Work on the new Amenities Hub is due to start towards the end of the year. It will be located between the Main Field and the Druim field and have showers, toilets, a washing and dish washing area covered by a wooden gazebo and a drying room.

We will be investing £10,000 in new activities for 2020 and these will be a mixture of leader-led and instructor-led.

A Spring Showcase event will be held at Bonaly and we would love to you to come and see how the centre is developing. Dates to follow in September’s newsletter.


And here’s an idea for an activity – the Egg Drop Challenge!

This old classic is one of our favourites here at Bonaly and can easily take place at the scout hall, or anywhere else. Each group is given the challenge to design and construct an EPS (egg protection system) to keep an egg safe when it’s dropped from a height.

You will need a supply of construction equipment and we like to use recycled materials – egg boxes, plastic bags, plastic bottles, newspapers etc. string, sticky tape and blu-tack are also useful. We test the EPS by dropping them from the top of our High Ropes Course but can you use an upstairs window, drop from head height or simply throw it up in the air.

You can make the groups earn their materials by carrying out different tasks such as tying a bowline, singing a song, reciting the law and promise or answering questions in a quiz. Scavenger hunts are always popular and a great way to collect construction materials.

When you’re going to camp, why not give the eggs out at the start, and get the young people to give them a name. If the Egg Drop is one of the last activities, they have to look after their egg all the way through camp! 

A word from Mark Campbell, the new Centre Manager


Three months into my new job now and I would just like to say how welcome I have been made to feel by everyone that I have met. It really is great to be back in Scouting. There is a lot going on at Bonaly at the moment and we are all excited for the future, so there is a real buzz about the place.

If you have any ideas or suggestions for activities, events or anything that we can provide at Bonaly we would love to hear about, and if you haven’t been for a while, please feel free to call in and see what is going on.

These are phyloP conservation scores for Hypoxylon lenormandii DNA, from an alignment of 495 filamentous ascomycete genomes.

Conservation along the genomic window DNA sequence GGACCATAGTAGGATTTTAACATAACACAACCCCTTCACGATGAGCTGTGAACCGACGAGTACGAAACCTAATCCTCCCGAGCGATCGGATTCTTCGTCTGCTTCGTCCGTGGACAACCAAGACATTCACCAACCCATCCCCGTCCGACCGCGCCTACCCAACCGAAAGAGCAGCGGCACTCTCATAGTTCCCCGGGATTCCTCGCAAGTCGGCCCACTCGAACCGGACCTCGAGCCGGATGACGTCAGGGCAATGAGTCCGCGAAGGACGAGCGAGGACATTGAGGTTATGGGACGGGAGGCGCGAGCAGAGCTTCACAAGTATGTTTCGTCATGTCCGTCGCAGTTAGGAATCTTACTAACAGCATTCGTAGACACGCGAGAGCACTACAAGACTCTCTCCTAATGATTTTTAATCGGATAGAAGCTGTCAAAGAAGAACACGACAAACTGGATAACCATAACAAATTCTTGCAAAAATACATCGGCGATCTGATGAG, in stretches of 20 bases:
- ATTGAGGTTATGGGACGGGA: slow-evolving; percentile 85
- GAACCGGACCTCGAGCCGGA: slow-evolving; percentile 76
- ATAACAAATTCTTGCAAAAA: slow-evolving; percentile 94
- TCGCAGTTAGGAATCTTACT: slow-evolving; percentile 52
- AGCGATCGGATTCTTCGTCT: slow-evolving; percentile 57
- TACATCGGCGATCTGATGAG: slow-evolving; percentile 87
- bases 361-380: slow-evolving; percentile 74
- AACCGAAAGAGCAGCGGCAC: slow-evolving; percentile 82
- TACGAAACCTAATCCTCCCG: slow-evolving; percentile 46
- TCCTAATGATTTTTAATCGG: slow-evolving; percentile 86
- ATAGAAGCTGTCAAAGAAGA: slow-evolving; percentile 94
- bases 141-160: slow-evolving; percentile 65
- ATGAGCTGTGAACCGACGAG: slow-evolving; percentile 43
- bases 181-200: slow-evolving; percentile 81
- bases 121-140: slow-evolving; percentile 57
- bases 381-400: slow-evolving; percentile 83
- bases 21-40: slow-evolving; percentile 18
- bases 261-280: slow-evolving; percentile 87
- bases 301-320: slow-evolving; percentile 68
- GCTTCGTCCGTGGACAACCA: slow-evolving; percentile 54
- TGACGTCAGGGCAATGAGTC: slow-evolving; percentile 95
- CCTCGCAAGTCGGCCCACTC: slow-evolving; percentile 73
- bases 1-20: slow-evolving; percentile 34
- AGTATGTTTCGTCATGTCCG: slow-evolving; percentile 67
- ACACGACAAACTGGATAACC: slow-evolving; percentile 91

Scouts from Edinburgh at the World Scout Jamboree

Scouts from Edinburgh are part of the 5,000 ­members from the UK ­joining 40,000 others to take part in the World Scout ­Jamboree, a skills and adventure festival happening right now in West Virginia.

Two city teenagers have been meeting 45,000 Scouts from nearly every country in the world – sharing their skills while enjoying high adventure in this picturesque part of North America.

The Jamboree is a massive event with a huge campsite described by organisers as ‘roughly the size of the city of Dundee’.

The event offers young people the chance to learn new skills that they can use in other aspects of their life and learn about different cultures from around the world. Ethyn Smith and Sonny Reid have been meeting Scouts from across the world and taking part in exciting activities.

Ethyn, 17, said: “I’ve only been here a few days and I’ve already found out loads about other cultures. Also, my ability to work as part of a team is a skill I’ve taken away from the run up to the Jamboree.”

Sonny, 16, said: “It’s incredible to see the scale of Scouting around the world, and I’ve also learnt new skills from some of the other countries – from ­traditional crafts to new languages.”

The World Scout Jamboree is the culmination of two years of work for the leaders, which has involved camps and team building events preparing the young people for living on a humid site in West Virginia amongst Scouts from nearly every country in the world.

The event was opened by UK Chief Scout Bear Grylls, who said: “World Scout Jamborees only happen every four years and tens of thousands of Scouts attend each one. They are incredible festivals of peace, friendship and adventure. Young people will make friends for life with people from over 150 countries, experience different food, languages and cultures while learning new skills. It will be the journey of a lifetime.

“The 2019 Jamboree, jointly hosted by the USA, Canada and Mexico, is set to be one of the biggest and most exciting yet. The theme is “Unlock a new world” – focusing especially on how we can create a sustainable world together.”

Scouts, the world’s largest youth movement, was founded on 1 August 1907 and there are now approximately 40,000 young people involved in Scouting in Scotland. The organisation helps members, both boys and girls, enjoy fun and adventure, while developing skills for life: the practical, character and employability skills they need to succeed. More than 200 activities are offered by Scout troops around the UK, from canoeing and caving to coding and community projects, made possible by the efforts of 163,000 adult volunteers.